Future of CableCARD by EDITOR

Discussion in 'TiVo Coffee House - TiVo Discussion' started by Pacomartin, Jan 6, 2015.

  1. Nov 15, 2015 #961 of 2036
    Dan203

    Dan203 Super Moderator Staff Member TCF Club

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    You wouldn't need to register your device with the MSO. They would use an open standard, like DLNA DTCP-IP, so any device certified by the standard would be able to access the gateway. That's part of why this system is so appealing. Ince the gateway is up and running you'd never have to deal with the MSO again if you need to add or replace a receiving device.
     
  2. Nov 15, 2015 #962 of 2036
    wco81

    wco81 Active Member

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    Is there any indication that they'll pull the switch on CableCard once the mandate expires?
     
  3. Nov 15, 2015 #963 of 2036
    slowbiscuit

    slowbiscuit FUBAR

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    Nope, that's an utter fabrication or at the least a gross overstatement of the miniscule number of apps that allow this.

    Typical MSO tactics.
     
  4. Nov 15, 2015 #964 of 2036
    Dan203

    Dan203 Super Moderator Staff Member TCF Club

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    The mandate is not expiring. The integration ban is expiring. The law that requires them to provide CableCARDs for 3rd party devices is still in place.
     
  5. Nov 15, 2015 #965 of 2036
    wco81

    wco81 Active Member

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    I don't think a third party market for set tops will ever materialize, unless they're priced like Apple TV or Roku.

    And we all know third party DVRs will be very expensive and most people won't spend hundreds or over a thousand upfront when ey can lease from the provider.

    Not enough people will be aware or care about this to make a difference.
     
  6. Nov 15, 2015 #966 of 2036
    Dan203

    Dan203 Super Moderator Staff Member TCF Club

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    You're probably right about DVRs. But if they go the gateway route then it'll be much easier for people to buy TVs with the finctionality built in which will save them the cost of renting boxes for secondary TVs. For most people a system like this would save them a lot of money.
     
  7. Nov 15, 2015 #967 of 2036
    Bigg

    Bigg Cord Cutter

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    But wouldn't the cable company still charge per connected set, like DirecTV does with RVU?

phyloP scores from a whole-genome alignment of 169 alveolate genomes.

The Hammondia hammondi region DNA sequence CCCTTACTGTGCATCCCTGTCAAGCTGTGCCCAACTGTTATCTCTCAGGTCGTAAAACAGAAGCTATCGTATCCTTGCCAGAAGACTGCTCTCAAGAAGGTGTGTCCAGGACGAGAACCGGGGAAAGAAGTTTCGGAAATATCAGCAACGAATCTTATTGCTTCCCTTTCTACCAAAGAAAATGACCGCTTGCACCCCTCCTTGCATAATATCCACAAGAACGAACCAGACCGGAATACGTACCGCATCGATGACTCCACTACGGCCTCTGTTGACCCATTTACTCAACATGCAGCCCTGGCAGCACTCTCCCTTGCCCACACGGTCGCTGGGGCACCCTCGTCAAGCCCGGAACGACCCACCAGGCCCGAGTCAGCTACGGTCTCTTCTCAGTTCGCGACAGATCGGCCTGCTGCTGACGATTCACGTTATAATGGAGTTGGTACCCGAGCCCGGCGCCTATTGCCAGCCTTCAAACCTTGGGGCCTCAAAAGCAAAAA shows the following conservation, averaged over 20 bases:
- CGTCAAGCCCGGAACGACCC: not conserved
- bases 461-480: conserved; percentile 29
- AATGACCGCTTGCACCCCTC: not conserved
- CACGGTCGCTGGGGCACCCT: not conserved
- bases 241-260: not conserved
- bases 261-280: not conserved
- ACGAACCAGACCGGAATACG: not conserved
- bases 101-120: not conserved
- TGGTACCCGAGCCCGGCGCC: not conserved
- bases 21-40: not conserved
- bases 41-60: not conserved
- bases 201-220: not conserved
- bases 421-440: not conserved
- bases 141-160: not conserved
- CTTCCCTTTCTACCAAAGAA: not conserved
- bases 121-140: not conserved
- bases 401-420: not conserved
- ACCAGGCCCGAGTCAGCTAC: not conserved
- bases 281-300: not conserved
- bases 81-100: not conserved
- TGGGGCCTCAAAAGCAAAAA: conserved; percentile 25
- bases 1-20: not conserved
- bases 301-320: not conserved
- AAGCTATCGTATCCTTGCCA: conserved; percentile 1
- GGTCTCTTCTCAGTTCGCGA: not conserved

8. Nov 16, 2015 #968 of 2036
    Dan203

    Dan203 Super Moderator Staff Member TCF Club

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    I guess they could. But with an open protocol how would they know? A gateway with 6 tuners could be used by a single DVR or 6 different TVs. How could they tell? I assumed they'd just have to charge a flat rate for the gateway and be good with that.
     
  9. Nov 16, 2015 #969 of 2036
    lpwcomp

    lpwcomp Well-Known Member

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    They could, via s/w, limit the number of simultaneous connections. They could also limit the number of simultaneous "tuners" in operation.
     
  10. Nov 16, 2015 #970 of 2036
    Diana Collins

    Diana Collins Well-Known Member TCF Club

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    Only to the same extent "ain't" is a word. It is used in colloquial speech but is considered improper or non-standard English.

    From Mirriam-Webster:

     
  11. Nov 16, 2015 #971 of 2036
    tarheelblue32

    tarheelblue32 Well-Known Member

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    So just how do you prefer to form the contraction of "am not"? I think there technically is "amn't" in some older regional English dialects, but that doesn't sound very good to me. The "M" and "N" kind of melt in your mouth. Though I think sometimes the "M" is silent in "amn't" so it's pronounced like "ant", which is probably where we got "ain't" from in the first place.

    And who exactly gets to decide that "ain't" isn't proper English? I'm not claiming that it is, merely that it does seem strange that we don't have a standard English contraction for "am not".

    Finish this series:

    She is smart, isn't she?
    They are smart, aren't they?
    He is smart, isn't he?
    I am smart, ...
     
    Last edited: Nov 16, 2015
  12. Nov 16, 2015 #972 of 2036
    Bigg

    Bigg Cord Cutter